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Oatcake Shops - Work in Progress

The Staffordshire Oatcake is a unique regional food, only found today in and around the Potteries area of North Staffordshire. It is a kind of savoury pancake - not hard like the more familiar Scottish oatcake - and about the size of a small dinner plate. It is traditionally eaten for breakfast, typically with bacon and cheese, and particularly on a Sunday morning. Never made at home, it is bought from your local oatcake shop, each of which has its own, closely-guarded recipe. These small shops are almost all family-run, some in the same family for generations. I know of one which has been in the same family since 1934. If a shop is sold, the recipe is part of the deal.

Growing up in Stoke-on-Trent, the oatcake was part of my life, and it was only when I moved away that I realised they were unobtainable outside my home town. Trips home may have been notionally undertaken to  visit relatives and friends, but the purchase of oatcakes to bring home for the freezer was always part of the itinerary. Not the same as fresh, but an adequate substitute when needs must.

Oatcakes are cooked on a griddle, and traditionally hand-poured, but some shops have retro-fitted ingenious machines to pour the mixture, each one crafted to fit the existing griddle. These machines come from a tradition of precision engineering in the Potteries which complimented the pottery, brick-making, steel and mining industries  - a tradition which produced the designer of the Spitfire, Reginald Mitchell.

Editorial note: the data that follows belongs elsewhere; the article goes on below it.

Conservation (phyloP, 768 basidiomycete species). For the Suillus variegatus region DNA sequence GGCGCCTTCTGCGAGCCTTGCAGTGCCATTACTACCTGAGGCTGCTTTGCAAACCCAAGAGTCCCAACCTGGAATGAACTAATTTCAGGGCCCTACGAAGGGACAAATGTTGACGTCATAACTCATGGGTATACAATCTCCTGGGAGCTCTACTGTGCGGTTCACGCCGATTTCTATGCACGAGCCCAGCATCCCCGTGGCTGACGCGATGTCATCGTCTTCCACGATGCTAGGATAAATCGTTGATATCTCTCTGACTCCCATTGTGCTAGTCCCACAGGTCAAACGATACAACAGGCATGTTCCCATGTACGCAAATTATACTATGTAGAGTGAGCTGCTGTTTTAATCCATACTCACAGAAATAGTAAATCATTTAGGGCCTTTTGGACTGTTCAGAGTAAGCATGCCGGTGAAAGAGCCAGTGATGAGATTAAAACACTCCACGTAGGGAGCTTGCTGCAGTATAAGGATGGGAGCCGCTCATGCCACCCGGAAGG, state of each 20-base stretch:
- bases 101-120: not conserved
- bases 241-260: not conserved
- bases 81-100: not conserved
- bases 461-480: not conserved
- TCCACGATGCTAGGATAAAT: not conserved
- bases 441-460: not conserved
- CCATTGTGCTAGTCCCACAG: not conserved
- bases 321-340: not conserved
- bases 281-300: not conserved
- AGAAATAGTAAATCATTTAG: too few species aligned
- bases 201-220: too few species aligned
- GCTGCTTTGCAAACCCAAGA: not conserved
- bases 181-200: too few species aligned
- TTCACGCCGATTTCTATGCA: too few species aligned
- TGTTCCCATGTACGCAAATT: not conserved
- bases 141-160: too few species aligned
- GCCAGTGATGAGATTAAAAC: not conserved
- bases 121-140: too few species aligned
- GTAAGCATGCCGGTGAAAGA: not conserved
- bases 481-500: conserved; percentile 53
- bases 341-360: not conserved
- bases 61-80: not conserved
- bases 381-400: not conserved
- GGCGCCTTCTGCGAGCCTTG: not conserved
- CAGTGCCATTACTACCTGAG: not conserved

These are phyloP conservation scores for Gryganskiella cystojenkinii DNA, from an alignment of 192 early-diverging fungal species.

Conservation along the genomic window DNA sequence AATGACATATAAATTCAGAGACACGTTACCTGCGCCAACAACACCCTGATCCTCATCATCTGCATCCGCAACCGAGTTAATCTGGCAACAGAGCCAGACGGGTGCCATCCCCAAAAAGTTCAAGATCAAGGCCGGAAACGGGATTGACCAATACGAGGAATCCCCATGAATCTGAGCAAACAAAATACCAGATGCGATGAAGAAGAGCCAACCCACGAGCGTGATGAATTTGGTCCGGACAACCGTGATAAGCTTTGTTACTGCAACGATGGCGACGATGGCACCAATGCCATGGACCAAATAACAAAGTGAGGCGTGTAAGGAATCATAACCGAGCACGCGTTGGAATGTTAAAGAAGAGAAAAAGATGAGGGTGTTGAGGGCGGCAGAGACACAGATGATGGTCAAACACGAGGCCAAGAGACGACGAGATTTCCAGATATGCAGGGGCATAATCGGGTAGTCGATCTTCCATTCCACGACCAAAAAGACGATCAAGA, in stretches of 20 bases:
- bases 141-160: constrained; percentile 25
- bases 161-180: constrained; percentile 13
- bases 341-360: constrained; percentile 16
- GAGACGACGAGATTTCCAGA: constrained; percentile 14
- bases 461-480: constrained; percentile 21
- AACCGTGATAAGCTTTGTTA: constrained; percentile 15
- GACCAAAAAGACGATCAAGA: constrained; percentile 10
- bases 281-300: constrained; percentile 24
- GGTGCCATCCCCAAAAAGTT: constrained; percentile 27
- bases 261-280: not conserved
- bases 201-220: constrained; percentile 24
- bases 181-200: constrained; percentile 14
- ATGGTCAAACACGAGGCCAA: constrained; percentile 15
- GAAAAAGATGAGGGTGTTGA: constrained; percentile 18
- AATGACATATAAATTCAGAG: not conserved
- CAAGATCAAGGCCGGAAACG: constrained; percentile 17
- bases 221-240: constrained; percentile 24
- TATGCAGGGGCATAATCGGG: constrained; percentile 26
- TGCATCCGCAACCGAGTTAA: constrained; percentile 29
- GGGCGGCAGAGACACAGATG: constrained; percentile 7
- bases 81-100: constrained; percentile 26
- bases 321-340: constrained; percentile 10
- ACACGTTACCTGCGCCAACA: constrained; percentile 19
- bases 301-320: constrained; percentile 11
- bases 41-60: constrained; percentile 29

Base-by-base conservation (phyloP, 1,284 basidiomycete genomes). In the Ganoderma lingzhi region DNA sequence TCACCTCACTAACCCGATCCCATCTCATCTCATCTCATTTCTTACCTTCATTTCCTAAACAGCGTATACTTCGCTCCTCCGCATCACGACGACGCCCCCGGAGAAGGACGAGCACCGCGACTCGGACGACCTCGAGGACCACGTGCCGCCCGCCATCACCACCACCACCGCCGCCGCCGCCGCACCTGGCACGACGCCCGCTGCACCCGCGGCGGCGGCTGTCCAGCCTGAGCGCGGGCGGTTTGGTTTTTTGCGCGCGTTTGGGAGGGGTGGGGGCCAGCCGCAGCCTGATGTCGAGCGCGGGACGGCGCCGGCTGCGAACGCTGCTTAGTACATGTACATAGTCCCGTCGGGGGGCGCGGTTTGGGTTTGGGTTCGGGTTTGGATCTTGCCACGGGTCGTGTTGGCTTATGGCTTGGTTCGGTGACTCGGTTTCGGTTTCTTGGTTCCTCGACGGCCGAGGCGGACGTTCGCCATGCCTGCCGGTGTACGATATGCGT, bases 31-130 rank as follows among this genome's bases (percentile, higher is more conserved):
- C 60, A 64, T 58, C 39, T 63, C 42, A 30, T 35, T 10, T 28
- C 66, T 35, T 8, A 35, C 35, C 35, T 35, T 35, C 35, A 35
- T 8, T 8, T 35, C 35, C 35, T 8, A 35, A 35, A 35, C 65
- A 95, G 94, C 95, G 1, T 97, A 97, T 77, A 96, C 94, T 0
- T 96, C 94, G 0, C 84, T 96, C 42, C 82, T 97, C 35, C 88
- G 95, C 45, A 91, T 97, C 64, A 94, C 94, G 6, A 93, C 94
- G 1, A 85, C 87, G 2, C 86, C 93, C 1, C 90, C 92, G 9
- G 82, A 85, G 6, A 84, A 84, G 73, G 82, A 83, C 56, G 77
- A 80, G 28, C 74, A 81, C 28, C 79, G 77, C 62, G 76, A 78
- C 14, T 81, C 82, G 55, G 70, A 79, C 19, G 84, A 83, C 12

Oatcakes can be bought plain to use at home, but the griddle allows a means of cooking various fillings from traditional bacon and cheese to black pudding and beans, providing a kind of fast food ideal for sustaining the hard labour of workers in heavy industries.

I have come to realise how extraordinary it is that these shops still exist today, many of them only open Thursday to Sunday. One or two larger-scale enterprises have been started in recent years, but the the small shop owners still dominate. A surprising number of these latter are still in business, and I wonder  for how much longer there will be people still willing to get up in the middle of the night to make their 'mix' for the coming day in the traditional way.

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